City of Farmington may raise fees next yearFarmington residents can expect to see some increases in certain fees they pay to the city of Farmington next year, thanks to some “deep” issues. The Farmington City Council worked through the city’s enterprise funds during a Monday workshop.
By: Michelle Leonard, The Farmington Independent
Farmington residents can expect to see some increases in certain fees they pay to the city of Farmington next year, thanks to some “deep” issues.
The Farmington City Council worked through the city’s enterprise funds during a Monday workshop. Enterprise funds are funds set aside to address specific areas of the city’s services, including sewer operations, water, stormwater, solid waste and streetlights.
Previous cuts and adjustments have lowered the general fund budget and tax levy from the $8,808,865 that was approved as a preliminary number on Sept. 4, to $8,734,924 as of Monday’s meeting. That money is not included in the enterprise funds discussed this week.
Part of the general fund was adjusted to cover salaries for staff who work in the departments covered by enterprise funds. In the past, some employees had their salaries divided between different departments and roles, and those salaries were covered under the enterprise funds. Now, city administrator David McKnight has reassigned those employees to a “home business unit,” so that their salaries are covered out of the general fund. Funds to cover those salaries will be transferred from the respective enterprise funds to the general fund.
“This is tax levy-neutral. Overall, it will be a very good fit,” McKnight told council members. “Transferring money from those budgets into the general fund is … more efficient for us.”
Revenue in the sewer operations fund is expected to exceed expenditures in 2013 and 2014, so no fee increase is required for that service. Revenues in the water fund are also expected to exceed expenditures in the next two years, and the city hopes to form a joint powers agreement with Dakota County to purchase chemicals to treat water to help keep those costs low in the future.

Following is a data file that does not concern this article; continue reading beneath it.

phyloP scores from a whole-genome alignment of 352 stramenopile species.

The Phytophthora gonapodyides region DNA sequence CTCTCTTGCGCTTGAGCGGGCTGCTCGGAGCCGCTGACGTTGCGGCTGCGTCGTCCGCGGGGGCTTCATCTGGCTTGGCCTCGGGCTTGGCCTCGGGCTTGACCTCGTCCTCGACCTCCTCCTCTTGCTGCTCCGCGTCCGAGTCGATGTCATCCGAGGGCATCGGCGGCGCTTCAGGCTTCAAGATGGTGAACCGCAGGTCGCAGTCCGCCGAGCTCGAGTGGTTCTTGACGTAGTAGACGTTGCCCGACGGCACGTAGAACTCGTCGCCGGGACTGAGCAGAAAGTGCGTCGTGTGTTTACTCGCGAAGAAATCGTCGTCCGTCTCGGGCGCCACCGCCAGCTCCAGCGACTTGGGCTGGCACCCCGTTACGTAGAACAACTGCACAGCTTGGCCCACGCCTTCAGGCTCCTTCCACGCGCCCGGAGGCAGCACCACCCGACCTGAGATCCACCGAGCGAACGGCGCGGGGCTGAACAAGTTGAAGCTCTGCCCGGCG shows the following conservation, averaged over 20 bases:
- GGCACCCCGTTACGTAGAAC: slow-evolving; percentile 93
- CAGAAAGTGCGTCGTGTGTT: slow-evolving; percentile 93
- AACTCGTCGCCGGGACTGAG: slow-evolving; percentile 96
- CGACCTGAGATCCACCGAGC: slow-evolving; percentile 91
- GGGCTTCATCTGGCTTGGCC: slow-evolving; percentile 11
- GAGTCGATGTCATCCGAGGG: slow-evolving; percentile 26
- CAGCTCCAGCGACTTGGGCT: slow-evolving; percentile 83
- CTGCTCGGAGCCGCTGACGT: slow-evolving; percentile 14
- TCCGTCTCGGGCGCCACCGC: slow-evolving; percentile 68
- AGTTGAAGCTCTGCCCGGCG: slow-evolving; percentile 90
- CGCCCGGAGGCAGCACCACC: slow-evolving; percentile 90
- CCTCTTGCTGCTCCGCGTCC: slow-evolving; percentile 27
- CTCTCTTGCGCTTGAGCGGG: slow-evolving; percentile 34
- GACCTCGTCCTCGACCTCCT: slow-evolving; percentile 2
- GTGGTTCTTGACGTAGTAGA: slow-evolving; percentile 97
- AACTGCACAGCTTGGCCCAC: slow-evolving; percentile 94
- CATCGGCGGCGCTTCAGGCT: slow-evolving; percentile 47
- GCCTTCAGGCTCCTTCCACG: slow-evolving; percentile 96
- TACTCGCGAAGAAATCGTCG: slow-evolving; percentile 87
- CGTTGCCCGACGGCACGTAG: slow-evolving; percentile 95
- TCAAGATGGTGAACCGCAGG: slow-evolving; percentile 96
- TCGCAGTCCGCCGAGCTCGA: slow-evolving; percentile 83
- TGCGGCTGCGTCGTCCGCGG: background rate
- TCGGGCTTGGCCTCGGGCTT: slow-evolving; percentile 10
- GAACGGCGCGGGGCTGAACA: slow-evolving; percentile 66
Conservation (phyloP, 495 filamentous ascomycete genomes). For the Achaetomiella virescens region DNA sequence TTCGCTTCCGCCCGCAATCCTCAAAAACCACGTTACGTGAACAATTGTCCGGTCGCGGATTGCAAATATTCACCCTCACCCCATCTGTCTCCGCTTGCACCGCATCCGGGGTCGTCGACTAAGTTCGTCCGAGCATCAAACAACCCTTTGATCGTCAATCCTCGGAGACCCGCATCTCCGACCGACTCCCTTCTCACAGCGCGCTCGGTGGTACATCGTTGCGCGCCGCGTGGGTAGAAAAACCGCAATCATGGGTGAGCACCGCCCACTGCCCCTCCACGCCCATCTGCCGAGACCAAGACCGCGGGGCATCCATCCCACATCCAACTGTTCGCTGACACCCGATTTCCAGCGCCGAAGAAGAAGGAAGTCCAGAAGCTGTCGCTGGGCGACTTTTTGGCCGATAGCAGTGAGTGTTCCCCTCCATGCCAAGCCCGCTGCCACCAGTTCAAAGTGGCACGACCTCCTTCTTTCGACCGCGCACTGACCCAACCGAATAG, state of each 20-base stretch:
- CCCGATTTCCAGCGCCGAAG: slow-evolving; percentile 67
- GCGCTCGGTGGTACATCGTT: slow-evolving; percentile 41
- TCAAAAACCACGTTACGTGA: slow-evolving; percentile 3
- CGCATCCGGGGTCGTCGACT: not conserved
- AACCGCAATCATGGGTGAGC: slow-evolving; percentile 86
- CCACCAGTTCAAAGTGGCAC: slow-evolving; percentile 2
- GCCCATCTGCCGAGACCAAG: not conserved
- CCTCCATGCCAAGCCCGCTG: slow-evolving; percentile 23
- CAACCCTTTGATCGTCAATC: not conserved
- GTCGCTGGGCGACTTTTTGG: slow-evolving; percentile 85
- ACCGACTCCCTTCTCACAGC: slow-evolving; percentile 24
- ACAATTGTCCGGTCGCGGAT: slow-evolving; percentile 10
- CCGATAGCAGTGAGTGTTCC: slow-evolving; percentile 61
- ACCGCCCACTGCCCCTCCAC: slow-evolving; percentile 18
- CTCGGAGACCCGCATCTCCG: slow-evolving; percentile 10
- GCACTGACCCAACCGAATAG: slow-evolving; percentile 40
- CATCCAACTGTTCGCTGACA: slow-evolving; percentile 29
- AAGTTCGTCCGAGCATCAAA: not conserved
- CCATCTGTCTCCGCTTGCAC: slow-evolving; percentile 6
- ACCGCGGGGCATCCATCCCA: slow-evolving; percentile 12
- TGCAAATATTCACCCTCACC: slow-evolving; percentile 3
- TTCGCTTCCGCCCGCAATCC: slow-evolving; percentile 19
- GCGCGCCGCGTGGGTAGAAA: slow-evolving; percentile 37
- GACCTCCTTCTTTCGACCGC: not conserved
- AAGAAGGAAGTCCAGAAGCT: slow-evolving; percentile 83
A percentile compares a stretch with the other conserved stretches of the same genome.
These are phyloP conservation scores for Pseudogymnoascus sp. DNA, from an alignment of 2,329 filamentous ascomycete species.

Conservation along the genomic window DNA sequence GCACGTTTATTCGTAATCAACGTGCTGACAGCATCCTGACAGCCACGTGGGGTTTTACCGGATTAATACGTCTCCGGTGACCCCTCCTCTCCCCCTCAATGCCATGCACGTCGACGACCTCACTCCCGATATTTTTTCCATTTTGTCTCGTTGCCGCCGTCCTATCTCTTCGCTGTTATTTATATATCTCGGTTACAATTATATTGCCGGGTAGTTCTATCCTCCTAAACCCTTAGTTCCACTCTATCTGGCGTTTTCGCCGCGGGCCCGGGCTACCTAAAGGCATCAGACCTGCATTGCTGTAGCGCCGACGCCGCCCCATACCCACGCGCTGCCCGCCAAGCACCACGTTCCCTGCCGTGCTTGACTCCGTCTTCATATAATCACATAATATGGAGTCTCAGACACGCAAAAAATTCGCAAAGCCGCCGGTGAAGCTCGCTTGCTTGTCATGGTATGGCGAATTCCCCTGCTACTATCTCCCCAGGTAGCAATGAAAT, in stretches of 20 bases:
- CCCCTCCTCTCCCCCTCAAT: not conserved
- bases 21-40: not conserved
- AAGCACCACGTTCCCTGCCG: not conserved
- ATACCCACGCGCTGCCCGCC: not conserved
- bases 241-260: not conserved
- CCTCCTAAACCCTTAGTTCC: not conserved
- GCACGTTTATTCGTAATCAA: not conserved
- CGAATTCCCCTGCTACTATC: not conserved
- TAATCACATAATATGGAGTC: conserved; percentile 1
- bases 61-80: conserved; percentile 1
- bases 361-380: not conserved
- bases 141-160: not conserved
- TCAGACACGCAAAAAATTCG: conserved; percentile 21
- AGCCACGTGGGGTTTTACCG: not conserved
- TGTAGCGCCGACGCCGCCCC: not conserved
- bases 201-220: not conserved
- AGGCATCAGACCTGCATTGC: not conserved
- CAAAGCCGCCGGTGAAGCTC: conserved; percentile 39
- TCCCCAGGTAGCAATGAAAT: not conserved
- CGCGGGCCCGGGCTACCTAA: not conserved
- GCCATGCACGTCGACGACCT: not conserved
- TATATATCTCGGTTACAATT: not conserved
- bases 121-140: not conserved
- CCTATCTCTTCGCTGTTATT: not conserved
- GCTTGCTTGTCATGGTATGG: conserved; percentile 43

However, a discussion regarding stormwater management – more specifically, how to treat some of Farmington’s storm water runoff ponds – could mean both a new city ordinance and a fee increase in the next year.
Problems with ponds
According to Farmington city engineer Kevin Schorzman, the Minnesota Pollution Control Agency has put new regulations in place that regulate dredged fill from stormwater ponds, and how it can be disposed of. Chemicals present in the seal coat material used on residential driveways, called PAH’s, has the potential to cause considerable contamination to stormwater ponds.
Farmington has approximately 120-130 ponds. Those ponds are designed to catch and hold runoff from rainfall, but sediment that gathers on the bottom of the ponds can limit the storage capacity of some of those ponds, Schorzman said. Periodically, ponds are supposed to be dredged to reestablish the amount of storage available.
That sediment is supposed to be disposed of, and that’s where the problem comes in, because the MPCA has determined that PAH’s are a contaminant. Cities can be fined if the sediment is disposed of improperly, and removal is not cheap. Determining whether the sediment is contaminated requires taking samples, and though that part can be done by city staff, the city currently has no money set aside to deal with the rest of the problem.
Schorzman is proposing an increase of $3 per quarter to each residence that pays for stormwater service. That would mean an increase of $1 each month, and could potentially raise enough money citywide to get the process started. The 2013 storm water budget includes $67,000 for professional services, which would cover the cost of staff time for sampling and testing, but it does not address the cost of any potential removal.
Council members discussed the problem at length. Farmington mayor Todd Larson is in favor of the quarterly fee increase, but council member Christy Jo Fogarty suggested easing in with a $2 per quarter fee. Council member Julie May opposes increasing the fee.
“Ultimately, what you’re saying is you believe some of our ponds need to be dredged,” Larson said to Schorzman. “Either we’re going to fix the problem, or we’re going to turn a blind eye to it.”
In the end, council members settled on a $1.50 increase for 2013, which will be used, in part, to help fund the process of taking sediment samples and having those samples tested.
Four of the five council members supported the idea of a new city ordinance to ban use of driveway sealant that contains PAH. Cities that do have an ordinance banning PAH’s are eligible for grants, and that money can be put toward the dredging and disposal of pond sediment.
Since the city of Farmington is in need of a new garbage truck – at an estimated cost of $220,000 – council members are also considering a fee increase in the solid waste fund. The rate increase would be for the larger 60-gallon and 90-gallon garbage cans, but the smaller, 30-gallon rate would remain the same. Rates proposed on the 60-gallon includes a $2 increase; the 90-gallon would increase by $3.
Council members also reviewed the economic development authority, ice arena and liquor store budgets.